In our new paper, “Innovation for Jobs and Productivity,” the Business Council argues that innovation is the key to creating and sustaining more high-productivity, high-wage jobs in the province. One result of a stronger innovation performance would be the emergence of more significant-scale firms. Fostering business growth remains an ongoing challenge in BC (and indeed Canada). Government taxation, regulatory and industrial development policies have long been geared to nurturing entrepreneurial start-ups and supporting small businesses in general. Policymakers have given less attention to how to stimulate, and reward, the rapid growth that enables small local ventures to develop into larger-scale firms over time.
In Canada, academic and think thank studies of innovation often focus on the “inputs” that analysts believe are signposts of an advanced, sophisticated economy: the amount of private sector research and development spending, patenting activity, the employment of scientists and engineers, etc. Less attention is paid to the expected pay-offs from innovation – higher productivity and wages, rising exports, more fast-growing businesses, and more local firms evolving into larger companies. The latter is an area where BC continues to struggle given the prevailing “small business” flavour of our private sector.
Indeed, it is striking that an overwhelming majority of companies based in BC are tiny one-person shops or micro- firms with 1-4 employees. Out of almost 400,000 “businesses” in the province, just 7,600 have 50 or more paid staff. We estimate that around 2,000 of these have reached the 100 plus employee level, with fewer than 800 having at least 500 employees.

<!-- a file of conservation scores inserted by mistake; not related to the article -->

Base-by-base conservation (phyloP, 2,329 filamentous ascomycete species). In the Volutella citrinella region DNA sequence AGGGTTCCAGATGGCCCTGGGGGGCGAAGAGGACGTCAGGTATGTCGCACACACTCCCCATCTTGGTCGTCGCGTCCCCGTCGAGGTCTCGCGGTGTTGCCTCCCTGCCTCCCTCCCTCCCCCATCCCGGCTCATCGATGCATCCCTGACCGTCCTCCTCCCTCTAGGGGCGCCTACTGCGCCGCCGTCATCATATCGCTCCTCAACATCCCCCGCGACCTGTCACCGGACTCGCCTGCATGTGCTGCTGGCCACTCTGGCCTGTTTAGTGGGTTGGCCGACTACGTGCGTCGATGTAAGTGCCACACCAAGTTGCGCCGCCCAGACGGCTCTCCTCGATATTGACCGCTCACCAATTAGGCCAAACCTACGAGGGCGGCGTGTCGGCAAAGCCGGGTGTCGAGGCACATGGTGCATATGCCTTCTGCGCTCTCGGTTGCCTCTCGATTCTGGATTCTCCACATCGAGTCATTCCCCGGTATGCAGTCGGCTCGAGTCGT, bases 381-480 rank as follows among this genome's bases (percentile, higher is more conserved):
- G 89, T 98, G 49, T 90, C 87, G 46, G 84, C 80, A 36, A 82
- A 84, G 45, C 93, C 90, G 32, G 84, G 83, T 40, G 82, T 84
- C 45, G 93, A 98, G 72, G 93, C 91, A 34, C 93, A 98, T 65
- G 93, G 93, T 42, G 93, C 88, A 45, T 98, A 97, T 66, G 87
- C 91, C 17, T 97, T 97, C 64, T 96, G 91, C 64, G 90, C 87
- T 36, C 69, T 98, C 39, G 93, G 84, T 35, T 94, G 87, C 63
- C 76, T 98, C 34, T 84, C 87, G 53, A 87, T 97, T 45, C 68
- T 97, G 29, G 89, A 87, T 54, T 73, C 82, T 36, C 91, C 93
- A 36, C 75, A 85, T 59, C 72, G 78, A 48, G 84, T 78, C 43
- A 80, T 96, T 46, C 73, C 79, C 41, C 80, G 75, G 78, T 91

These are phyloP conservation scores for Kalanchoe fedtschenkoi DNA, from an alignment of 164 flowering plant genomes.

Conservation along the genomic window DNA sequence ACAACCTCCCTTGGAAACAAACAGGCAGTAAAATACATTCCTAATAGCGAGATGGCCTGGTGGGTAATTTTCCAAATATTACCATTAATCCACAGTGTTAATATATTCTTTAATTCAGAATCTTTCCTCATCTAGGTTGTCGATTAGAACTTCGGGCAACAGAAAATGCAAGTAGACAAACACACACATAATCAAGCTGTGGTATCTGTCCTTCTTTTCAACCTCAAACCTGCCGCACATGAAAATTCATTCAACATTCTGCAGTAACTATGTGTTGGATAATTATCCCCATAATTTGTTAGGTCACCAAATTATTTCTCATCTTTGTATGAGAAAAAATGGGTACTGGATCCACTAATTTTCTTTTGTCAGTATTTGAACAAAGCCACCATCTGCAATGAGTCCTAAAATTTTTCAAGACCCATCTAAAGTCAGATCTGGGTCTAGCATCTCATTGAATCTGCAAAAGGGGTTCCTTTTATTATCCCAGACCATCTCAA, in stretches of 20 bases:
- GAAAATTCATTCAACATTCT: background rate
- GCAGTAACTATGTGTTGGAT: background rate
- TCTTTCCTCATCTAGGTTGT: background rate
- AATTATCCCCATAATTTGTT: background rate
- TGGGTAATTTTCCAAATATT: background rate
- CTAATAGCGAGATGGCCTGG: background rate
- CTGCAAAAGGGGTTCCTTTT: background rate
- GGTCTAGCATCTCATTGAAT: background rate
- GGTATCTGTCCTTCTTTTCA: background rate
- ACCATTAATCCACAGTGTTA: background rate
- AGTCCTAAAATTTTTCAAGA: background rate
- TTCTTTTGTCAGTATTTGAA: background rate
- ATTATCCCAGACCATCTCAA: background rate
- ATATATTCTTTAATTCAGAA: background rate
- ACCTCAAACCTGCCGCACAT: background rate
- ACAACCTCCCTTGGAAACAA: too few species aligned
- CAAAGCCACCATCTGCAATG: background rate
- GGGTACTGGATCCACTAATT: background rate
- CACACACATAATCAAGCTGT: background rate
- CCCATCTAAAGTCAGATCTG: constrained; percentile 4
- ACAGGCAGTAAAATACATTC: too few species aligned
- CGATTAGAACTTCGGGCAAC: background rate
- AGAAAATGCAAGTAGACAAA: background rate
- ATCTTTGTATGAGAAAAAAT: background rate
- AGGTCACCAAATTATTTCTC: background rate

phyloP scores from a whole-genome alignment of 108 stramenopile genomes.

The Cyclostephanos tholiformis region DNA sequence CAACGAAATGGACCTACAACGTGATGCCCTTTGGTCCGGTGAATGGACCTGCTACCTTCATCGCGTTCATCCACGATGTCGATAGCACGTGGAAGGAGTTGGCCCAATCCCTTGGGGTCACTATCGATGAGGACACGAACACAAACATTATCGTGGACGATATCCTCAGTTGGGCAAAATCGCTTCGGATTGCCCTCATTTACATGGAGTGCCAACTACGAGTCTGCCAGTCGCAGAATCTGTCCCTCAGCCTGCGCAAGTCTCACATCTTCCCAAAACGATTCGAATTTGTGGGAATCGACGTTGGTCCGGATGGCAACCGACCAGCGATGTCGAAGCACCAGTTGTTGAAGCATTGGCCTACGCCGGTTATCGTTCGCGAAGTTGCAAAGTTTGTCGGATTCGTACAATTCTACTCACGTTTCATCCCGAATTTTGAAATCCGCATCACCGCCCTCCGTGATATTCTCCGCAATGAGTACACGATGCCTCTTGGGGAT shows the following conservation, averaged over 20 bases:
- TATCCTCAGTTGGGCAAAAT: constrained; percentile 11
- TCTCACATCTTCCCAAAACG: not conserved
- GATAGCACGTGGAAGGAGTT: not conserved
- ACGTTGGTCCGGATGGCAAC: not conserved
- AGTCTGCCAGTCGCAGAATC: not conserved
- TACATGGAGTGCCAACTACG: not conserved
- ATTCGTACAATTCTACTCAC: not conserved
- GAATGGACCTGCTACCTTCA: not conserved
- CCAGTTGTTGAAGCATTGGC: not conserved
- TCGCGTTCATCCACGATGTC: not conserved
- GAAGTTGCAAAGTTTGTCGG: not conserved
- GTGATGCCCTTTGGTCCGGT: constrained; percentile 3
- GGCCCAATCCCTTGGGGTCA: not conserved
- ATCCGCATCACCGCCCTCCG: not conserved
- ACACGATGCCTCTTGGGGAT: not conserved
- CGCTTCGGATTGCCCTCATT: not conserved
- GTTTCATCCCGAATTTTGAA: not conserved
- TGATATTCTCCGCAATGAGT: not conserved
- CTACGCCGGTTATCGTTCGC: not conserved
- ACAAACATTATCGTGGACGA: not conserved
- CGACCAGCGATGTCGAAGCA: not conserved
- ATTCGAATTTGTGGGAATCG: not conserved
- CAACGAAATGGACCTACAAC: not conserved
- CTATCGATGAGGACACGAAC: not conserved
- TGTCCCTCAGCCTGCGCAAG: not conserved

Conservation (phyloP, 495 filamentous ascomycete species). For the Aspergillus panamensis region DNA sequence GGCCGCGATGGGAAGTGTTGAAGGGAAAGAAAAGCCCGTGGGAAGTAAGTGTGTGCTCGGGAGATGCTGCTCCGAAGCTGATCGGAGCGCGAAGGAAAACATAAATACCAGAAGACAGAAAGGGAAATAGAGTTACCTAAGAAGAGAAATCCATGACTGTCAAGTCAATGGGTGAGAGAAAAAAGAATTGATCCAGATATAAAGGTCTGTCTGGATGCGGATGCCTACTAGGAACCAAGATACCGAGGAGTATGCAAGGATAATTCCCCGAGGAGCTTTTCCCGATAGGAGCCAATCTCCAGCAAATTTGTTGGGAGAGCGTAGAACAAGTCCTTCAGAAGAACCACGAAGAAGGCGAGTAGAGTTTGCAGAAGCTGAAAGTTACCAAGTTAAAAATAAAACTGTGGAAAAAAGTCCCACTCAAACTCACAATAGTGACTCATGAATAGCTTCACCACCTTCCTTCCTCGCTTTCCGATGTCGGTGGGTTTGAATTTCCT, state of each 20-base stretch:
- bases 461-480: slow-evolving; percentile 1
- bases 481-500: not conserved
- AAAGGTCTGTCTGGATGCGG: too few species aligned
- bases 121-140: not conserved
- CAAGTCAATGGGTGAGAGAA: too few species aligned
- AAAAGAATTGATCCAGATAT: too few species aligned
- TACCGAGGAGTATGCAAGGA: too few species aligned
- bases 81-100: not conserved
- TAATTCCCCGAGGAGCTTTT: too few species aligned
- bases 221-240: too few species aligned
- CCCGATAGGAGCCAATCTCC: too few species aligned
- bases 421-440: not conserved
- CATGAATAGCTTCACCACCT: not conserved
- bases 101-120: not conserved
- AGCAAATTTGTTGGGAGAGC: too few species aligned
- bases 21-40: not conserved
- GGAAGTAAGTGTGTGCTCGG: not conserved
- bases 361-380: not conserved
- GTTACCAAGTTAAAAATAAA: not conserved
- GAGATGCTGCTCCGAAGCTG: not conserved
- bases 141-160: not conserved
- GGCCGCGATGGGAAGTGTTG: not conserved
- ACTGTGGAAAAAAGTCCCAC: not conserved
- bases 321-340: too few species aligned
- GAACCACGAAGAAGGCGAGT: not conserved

|Businesses in BC
|Total number of businesses
|1-4 employee businesses
|5-9 employee businesses
|10-19 employee businesses
|20-49 employee businesses
|50 and more employee businesses
|Source: BC Government, Small Business Profile 2015.
British Columbia would benefit from having more large, locally-based companies. The evidence – from Canada, but also many other developed countries – confirms that the presence of significant-scale businesses brings a number of advantages to a regional economy. Larger firms have at least three characteristics that enhance the prosperity of the jurisdictions where they operate:
- Employee earnings: There is a positive correlation between firm size and worker pay. In BC, average weekly earnings for employees of large companies are almost one-third higher than for workers at firms with fewer than 50 paid staff. And when non-wage benefits are added to the mix, the overall gap in average compensation is wider still.
- Propensity to participate in outside markets: As companies expand, they are more likely to engage in international commerce. In most countries, firms with 250 or more employees account for substantial majorities of exports – a pattern also found in Canada. Particularly for small economies like BC, a solid base of exporting firms is critical to prosperity. One way to boost exports is to create an environment that encourages more local companies to grow.
- Investments in the drivers of innovation: The international evidence shows that larger companies invest more, in absolute terms, in key assets and activities that drive innovation – R&D, up-to-date machinery and equipment, advanced process technologies, and employee training and management skill development.
The Business Council’s paper makes the case that harnessing the power of innovation is the best way to improve productivity and increase the number of significant-scale firms based in the province.